O Lord God of our salvation, in whose hands are the issues of life and death, of good and evil, and without whose aid the wisest counsels of frail men, and the multitude of an host, and all the instruments of war are but weak and vain; incline thine ear, we pray thee, to the earnest and devout supplications of thy servants, who, not confiding in the splendour of any thing that is great, or the stability of any thing that is strong here below, do most humbly flee, O Lord, unto thee for succour, and put their trust under the shadow of thy wings. Be thou to us a tower of defence against the assaults of our enemies, our shield and buckler in the day of battle, and so bless the arms of our gracious Sovereign, in the maintenance of His just and lawful rights, and prosper His endeavours to restore tranquillity among His unhappy deluded subjects in America, now in open rebellion against His Crown, in defiance of all subordination and legal government, that we being preserved by thy help and goodness from all perils and disasters, and made happily triumphant over all the disturbers of our peace, may joyfully laud and magnify thy glorious Name; and serve thee from generation to generation in all godliness and quietness, through Jesus Christ our Lord. Amen.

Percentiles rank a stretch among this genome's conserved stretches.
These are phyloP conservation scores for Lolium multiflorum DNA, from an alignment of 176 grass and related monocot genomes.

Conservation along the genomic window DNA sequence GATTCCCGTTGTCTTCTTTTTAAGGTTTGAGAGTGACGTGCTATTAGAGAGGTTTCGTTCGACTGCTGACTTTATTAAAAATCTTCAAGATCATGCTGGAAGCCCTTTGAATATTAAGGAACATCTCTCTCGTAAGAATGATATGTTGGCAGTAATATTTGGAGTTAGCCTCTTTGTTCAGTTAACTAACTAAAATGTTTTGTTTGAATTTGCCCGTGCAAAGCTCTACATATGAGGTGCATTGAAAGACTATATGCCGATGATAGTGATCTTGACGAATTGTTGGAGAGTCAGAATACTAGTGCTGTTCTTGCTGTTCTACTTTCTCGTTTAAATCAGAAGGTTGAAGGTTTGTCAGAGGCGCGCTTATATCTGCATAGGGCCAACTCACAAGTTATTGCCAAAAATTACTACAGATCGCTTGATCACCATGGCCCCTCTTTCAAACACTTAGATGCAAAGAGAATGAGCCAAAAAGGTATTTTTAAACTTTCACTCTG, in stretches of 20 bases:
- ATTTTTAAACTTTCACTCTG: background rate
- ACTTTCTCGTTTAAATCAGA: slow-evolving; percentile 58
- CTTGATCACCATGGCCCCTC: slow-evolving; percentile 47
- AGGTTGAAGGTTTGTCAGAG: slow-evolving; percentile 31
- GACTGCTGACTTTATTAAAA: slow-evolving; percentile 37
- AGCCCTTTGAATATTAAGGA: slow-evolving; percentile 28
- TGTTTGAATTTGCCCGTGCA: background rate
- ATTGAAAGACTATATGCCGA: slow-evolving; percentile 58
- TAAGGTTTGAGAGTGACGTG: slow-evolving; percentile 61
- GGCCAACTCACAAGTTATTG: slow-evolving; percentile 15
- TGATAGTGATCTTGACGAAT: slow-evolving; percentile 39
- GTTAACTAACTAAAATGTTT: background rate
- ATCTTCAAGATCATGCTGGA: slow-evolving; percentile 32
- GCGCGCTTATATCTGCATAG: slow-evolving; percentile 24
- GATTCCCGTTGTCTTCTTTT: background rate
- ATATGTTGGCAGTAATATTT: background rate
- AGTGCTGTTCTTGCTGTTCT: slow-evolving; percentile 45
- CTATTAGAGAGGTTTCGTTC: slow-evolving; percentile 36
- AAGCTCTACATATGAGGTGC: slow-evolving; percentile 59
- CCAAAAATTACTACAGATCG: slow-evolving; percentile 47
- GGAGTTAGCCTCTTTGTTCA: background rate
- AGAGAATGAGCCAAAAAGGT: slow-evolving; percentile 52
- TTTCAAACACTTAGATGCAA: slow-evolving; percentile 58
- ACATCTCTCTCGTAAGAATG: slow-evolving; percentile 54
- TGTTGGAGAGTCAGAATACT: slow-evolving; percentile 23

O Blessed Lord, who hast commanded us by thy beloved Son to love our Enemies, and to extend our charity in praying even for those, who despitefully use us, give grace we beseech thee, to our unhappy fellow subjects in America, that seeing and confessing the error of their ways, and having a due sense of their ingratitude for the many blessings of thy Providence, preserved to them by the indulgent care and protection of these kingdoms, they may again return to their duty, and make themselves worthy of thy pardon and forgiveness: Grant us in the mean time not only strength and courage to withstand them, but charity to forgive and pity them, to shew a willingness to receive them again as friends and brethren, upon just and reasonable terms, and to treat them with mercy and kindness for the sake of thy Son Jesus Christ our Lord. Amen.

July 2

1867 Anti-Confederation sentiments

The enthusiasm of four British North American colonies for Confederation was not shared by others on the continent. Prince Edward Island with a tiny population was worried about being swamped by numbers if they joined Canada East, Canada West,  Nova Scotia, and New Brunswick in a Canadian nation. They had no interest in a trans-Canadian railway and, though they had hosted the critical Charlottetown Conference, they declined to sign on to Confederation in 1867.

It was a close-run thing as well in Nova Scotia where Joseph Howe called for staying out but the most vociferous opponents of union were in Newfoundland, the oldest of all British colonies. Here are the lyrics to a rousing anti-Canadian anthem.

Prince Edward Island finally gave into the siren song of the promise of a steamer connection to the mainland and capitulated in 1873. Despite a vain attempt at independence fail during the Depression of the 1930s, Newfoundland stayed outside Canada until a dodgy referendum of 1948 brought the Rock in.